HOUSTON — A week ago nobody could figure out the Bucks. It seemed they had spent most of trade deadline day trying to trade Monta Ellis to Atlanta for Josh Smith and, when that failed, added another guard in J.J. Redick.
Can you spell “crowded backcourt?” Redick joined Ellis and Brandon Jennings in what looked like the kind of traffic jam that could tie up an intersection, let alone a team trying to hang on in the Eastern Conference playoff race.
“I don’t know what Milwaukee is doing,” Charles Barkley said on TNT. “They are just trying to cover the market on guards.”
The rest of the pundit class joined in a collective scratching of heads.
On Wednesday night, the Rockets were left scratching their heads when Jennings almost held onto the ball a half-tick too long, finally got it to Ellis and he put up a running, one-legged, one-armed turnaround that practically licked all of the paint off the rim before falling in to give the Bucks a 110-107 win.
It was the second time in two nights that Ellis played key role down the stretch. Coach Jim Boylan had sat Jennings for the final 3:32 on Tuesday night in Dallas and used Ellis to close out a win in Dallas. He finished with 22 points, nine assists and six steals against the Mavs. In Houston, Ellis racked up 27 points, 13 assists and six steals.
“I play basketball. Whatever the team needs me to do, I’m willing to do,” Ellis said in Dallas.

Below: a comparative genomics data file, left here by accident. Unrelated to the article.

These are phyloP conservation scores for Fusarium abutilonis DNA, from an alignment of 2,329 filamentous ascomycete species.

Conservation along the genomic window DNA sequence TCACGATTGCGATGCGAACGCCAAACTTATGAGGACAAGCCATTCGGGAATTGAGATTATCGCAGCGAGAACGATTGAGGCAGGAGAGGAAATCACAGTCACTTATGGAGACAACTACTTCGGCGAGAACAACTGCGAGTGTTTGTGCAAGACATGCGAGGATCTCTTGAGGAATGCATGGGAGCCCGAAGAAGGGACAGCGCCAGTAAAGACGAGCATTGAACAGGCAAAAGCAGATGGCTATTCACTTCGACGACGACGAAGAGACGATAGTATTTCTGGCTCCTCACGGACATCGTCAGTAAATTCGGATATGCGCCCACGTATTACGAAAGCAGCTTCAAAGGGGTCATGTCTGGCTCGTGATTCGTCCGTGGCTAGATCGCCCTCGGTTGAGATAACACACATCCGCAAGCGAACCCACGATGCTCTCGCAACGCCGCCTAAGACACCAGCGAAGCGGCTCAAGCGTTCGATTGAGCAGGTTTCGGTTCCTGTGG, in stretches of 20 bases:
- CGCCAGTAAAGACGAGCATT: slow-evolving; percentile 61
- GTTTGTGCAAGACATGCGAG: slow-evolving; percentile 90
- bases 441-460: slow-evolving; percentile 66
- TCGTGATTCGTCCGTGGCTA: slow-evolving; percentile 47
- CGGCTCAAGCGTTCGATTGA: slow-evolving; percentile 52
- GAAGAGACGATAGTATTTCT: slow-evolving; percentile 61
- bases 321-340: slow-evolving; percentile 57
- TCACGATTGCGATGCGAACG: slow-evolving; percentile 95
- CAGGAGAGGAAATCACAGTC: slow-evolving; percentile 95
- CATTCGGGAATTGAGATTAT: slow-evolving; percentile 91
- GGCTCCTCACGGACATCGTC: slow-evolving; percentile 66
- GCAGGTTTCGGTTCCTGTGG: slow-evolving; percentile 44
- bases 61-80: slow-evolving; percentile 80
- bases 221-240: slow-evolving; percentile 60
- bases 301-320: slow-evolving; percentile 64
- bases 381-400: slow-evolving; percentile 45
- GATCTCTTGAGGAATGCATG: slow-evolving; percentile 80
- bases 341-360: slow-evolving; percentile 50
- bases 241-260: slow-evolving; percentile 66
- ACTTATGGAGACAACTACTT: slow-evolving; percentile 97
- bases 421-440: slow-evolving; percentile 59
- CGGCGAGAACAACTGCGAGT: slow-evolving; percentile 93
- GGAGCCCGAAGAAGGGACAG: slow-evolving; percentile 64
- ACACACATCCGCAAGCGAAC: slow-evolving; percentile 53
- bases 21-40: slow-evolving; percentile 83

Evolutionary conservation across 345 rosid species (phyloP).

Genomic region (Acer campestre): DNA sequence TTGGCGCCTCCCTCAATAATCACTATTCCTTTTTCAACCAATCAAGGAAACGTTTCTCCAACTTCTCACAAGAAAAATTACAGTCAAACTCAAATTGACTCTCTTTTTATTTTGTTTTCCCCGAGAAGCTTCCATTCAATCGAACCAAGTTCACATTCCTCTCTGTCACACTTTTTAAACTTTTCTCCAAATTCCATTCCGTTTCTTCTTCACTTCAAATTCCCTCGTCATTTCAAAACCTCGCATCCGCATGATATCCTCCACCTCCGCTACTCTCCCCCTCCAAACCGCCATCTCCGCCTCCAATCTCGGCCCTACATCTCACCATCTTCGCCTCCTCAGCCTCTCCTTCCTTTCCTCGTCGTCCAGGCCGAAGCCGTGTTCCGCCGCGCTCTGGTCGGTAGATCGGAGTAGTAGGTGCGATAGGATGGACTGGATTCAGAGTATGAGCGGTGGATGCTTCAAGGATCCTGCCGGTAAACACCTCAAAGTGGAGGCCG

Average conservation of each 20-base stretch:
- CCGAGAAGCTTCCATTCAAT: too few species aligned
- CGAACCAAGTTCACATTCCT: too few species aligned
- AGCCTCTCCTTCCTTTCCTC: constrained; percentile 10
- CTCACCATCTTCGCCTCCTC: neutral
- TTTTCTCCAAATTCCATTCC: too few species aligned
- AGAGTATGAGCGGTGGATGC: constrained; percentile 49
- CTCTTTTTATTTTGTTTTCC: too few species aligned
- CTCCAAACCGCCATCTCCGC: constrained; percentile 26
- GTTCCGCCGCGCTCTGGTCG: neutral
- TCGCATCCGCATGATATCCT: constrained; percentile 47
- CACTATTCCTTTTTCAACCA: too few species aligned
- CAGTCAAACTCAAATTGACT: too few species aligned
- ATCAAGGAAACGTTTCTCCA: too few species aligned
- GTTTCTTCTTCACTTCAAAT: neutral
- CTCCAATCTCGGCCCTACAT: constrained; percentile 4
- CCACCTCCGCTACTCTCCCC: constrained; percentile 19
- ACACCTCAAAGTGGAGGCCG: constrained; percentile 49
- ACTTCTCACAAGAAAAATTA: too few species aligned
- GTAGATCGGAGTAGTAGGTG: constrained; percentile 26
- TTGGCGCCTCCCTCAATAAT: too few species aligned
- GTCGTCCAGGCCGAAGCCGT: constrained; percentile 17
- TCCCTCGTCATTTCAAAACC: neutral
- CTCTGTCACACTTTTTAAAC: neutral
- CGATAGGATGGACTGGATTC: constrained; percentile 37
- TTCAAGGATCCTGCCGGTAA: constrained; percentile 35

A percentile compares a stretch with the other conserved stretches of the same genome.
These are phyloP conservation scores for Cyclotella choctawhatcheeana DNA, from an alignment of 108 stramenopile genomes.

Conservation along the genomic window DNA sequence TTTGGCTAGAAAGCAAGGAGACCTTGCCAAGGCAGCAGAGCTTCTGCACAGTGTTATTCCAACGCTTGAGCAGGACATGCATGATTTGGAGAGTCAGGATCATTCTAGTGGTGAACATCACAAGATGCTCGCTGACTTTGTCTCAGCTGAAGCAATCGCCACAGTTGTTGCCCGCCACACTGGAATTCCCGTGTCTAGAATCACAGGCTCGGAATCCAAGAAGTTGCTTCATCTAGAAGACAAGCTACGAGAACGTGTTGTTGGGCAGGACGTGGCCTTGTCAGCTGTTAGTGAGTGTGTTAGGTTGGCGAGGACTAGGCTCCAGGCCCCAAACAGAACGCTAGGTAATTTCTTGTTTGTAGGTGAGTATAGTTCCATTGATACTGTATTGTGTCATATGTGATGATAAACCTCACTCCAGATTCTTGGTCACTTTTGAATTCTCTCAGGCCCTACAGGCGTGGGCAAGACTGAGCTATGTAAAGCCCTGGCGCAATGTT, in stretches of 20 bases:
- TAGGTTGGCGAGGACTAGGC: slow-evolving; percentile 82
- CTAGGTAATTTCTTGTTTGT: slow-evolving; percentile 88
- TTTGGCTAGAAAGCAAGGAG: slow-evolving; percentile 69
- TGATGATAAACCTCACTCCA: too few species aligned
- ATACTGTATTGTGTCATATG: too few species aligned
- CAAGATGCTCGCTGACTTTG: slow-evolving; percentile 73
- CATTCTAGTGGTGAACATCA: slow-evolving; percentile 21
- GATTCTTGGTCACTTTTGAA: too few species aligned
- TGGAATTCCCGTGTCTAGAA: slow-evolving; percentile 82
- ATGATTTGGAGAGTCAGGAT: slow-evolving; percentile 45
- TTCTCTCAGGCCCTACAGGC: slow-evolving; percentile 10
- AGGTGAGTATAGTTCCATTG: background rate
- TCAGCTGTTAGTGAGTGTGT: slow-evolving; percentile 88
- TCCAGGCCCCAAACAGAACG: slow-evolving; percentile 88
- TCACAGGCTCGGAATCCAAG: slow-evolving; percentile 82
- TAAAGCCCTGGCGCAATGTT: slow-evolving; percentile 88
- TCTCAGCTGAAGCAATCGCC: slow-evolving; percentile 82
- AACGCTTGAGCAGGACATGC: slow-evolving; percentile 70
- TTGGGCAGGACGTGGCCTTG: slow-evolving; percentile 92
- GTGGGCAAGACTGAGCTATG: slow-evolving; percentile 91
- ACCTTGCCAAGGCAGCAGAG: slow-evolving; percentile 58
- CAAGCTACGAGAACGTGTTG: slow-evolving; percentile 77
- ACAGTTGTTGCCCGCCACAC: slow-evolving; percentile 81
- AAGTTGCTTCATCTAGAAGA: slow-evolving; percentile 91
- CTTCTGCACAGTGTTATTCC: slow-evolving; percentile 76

“I just got the shot off and got out of there,” Ellis said in Houston.
Nothing really has changed about Ellis’ game since the trade deadline. He’s still the most indiscriminate shooter in the league, hitting just 9 of his 24 shots against the Rockets, and that horn-beating prayer truthfully wasn’t much of a stretch from some of the others he’s hoisted along the way.
The Bucks lost their first three games coming out of the All-Star break by a combined six points, including one overtime defeat. But now they’ve taken a mini-sweep through Texas because the player they tried to trade away and who could opt out of his contract next summer, has given them the kind of sudden charge that usually comes from grabbing onto a high voltage wire.
So Ellis can bolt from Milwaukee if he wants; Redick might just be a short-term rental until he becomes a free agent in July; the starting point guard Jennings has got to wonder if he’ll watch end of any more games from the bench as the backcourt resembles a crowded elevator at quitting time. Oh, and the question remains how the deadline deal really made the Bucks any more capable of knocking off Miami or Indiana in the first round of the playoffs.
While everyone else is trying to figure out the strategy of the front office, all the Bucks are trying to do is win enough games to maybe catch Boston for the No. 7 seed.
Shocked? Only the guy who provided the electricity isn’t.
As the referees gathered ’round a TV monitor to review the final shot and some of his celebrating teammates returned to the floor to wait for an official ruling, Ellis was out the tunnel and gone without checking.
“I didn’t need to,” he said. “The buzzer went off when it was rolling around the rim. There was no need for me to come back out … I didn’t need [any] explanation.”
Despite all the coast-to-coast puzzlement at the trade deadline, apparently neither do the Bucks.